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GST on Holiday Home

GST on Holiday Home

Queenstown has many holiday homes and Airbnb operators who provide short term rental (less than 4 weeks). If your annual short term rental exceeds $60,000.00 a year, you are deemed to be a GST registered person because you are providing what is known as a taxable supply.

This applies whether you are an individual, trust, partnership or company. The threshold is also based on the combined short term rental. For example, the entity may have 2 or more short term rental properties and the combined turnover exceeded $60,000.00. Then you are obliged to registered for GST.

What does this mean for you?

• If you exceed the threshold, all your holiday home and Airbnb rents received are subject to 15% GST;
• You can claim GST on all goods and services purchase for your holiday home business use;
• You can claim GST on the total purchase price of the property if your intention is to provide a taxable supply, you register for GST before settlement, and you or anyone related to you are not going to reside in the property;
• The GST rate can be zero if the vendor is also GST-registered;
• If you purchase land from a registered person and your intention is to provide a taxable supply after you complete construction of a building on the land you can also claim GST on the building cost;
• When you sell the property, you have to return GST on the selling price to IRD, unless you sell to a GST-registered person whose intention is also to provide a taxable supply.
In the standard Agreement for Sale and Purchase, the GST information schedule can be easily overlooked, and the purchaser may change his intended use of the property before settlement. It is always important to have a clear intention and correct tax position to avoid future hassles.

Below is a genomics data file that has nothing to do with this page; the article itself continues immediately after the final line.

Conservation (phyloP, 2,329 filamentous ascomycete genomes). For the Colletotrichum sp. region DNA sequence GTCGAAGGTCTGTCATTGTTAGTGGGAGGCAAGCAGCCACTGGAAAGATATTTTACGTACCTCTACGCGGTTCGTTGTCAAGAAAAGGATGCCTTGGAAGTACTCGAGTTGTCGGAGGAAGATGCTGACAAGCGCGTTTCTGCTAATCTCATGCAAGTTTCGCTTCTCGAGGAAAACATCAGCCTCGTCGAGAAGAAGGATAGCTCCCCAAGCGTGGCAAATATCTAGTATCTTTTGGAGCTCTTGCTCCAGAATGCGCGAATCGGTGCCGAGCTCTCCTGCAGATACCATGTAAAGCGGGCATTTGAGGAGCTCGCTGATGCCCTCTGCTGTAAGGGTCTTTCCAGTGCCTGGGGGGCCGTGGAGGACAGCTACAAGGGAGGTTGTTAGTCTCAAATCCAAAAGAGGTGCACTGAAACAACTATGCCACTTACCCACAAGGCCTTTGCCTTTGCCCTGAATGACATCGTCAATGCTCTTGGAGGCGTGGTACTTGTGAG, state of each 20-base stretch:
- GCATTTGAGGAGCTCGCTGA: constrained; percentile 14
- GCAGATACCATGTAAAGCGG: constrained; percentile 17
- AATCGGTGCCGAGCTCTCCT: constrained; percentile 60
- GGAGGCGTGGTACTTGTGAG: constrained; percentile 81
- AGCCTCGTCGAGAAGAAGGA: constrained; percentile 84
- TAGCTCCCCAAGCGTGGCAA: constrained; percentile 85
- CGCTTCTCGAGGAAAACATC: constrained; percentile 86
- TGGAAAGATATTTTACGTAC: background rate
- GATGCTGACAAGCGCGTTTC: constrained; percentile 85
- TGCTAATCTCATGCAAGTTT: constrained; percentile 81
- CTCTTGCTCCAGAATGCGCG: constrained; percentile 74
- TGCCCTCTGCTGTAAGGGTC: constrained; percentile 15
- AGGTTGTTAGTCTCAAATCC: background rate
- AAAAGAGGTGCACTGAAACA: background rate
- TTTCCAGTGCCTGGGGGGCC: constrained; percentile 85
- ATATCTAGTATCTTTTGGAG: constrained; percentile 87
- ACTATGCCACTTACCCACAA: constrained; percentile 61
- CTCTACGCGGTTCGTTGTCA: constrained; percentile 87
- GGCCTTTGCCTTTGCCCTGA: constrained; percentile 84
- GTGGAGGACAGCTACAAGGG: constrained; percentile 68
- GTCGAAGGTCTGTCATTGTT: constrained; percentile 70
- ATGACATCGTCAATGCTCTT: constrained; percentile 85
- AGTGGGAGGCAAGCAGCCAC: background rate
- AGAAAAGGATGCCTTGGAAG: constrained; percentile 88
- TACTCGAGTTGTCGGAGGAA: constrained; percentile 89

Limitation applies to purchase from an associated entity.

If you are an overseas person and have OIA consent or exempted from OIA, it also applies to you as a non-resident GST business claimant.

If you have any queries about any of the above, please contact us.

Do you need to pay Residntial Land Withholding Tax when you sell your property?

RLWT – Residential Land Withholding Tax

The Brightline test was introduced by the IRD a few years ago. Very few people understand how RLWT works. Here are some tips for all.

When you sell a property within the Brightline test period or by an offshore RLWT person, the vendor is required to pay RLWT, unless the following exemptions apply:

• Transfers of inherited property to and from an estate executor;
• Transfer of relationship property;
• When a valid certificate of exemption is in hand where there is a main home exemption or you are a developer who meets certain criteria. (IR1103)

Who is responsible to withhold the tax?

The obligation to pay RLWT primarily is with the vendor’s conveyancer or solicitor.

If the vendor does not have conveyancer or solicitor, then the purchaser’s conveyancer or solicitor is responsible to pay.

If neither party has a conveyancer or solicitor, the obligation to pay RLWT rests with the purchaser.

The conveyancer and solicitor is not liable for RLWT, but may be liable for penalties. If Vendor and the purchaser are associated, the purchaser becomes liable for RLWT.

What is the amount to be withheld?

The amount of RLWT that needs to be withheld will be the lowest of:

• 33% (or 28% if the vendor is a company) x (current purchase price less vendor’s acquisition cost)
• 10% x the current purchase price;
• Current purchase price less outstanding local authority rates less security discharge amount.

Current purchase price is the price the land is being sold for.

For Example: Joe Wong (a Hong Kong resident) invested in rental property in Queenstown:
• Property purchased for $800,000 in Nov 2017
• Property is being sold for $1,200,000 in July 2019
• Outstanding mortgage of $500,000
• Outstanding Rates of $1,800

The RLWT will be lower of
 33% x ($1,200,000-$800,000) = $132,000, or
 10% x $1,200,000 = $120,000, or
 $1,200,000 - $500,000 - $1,800 = $698,200

Therefore, $120,000 needs to be withheld and paid to IRD.

When does RLWT needs to be paid?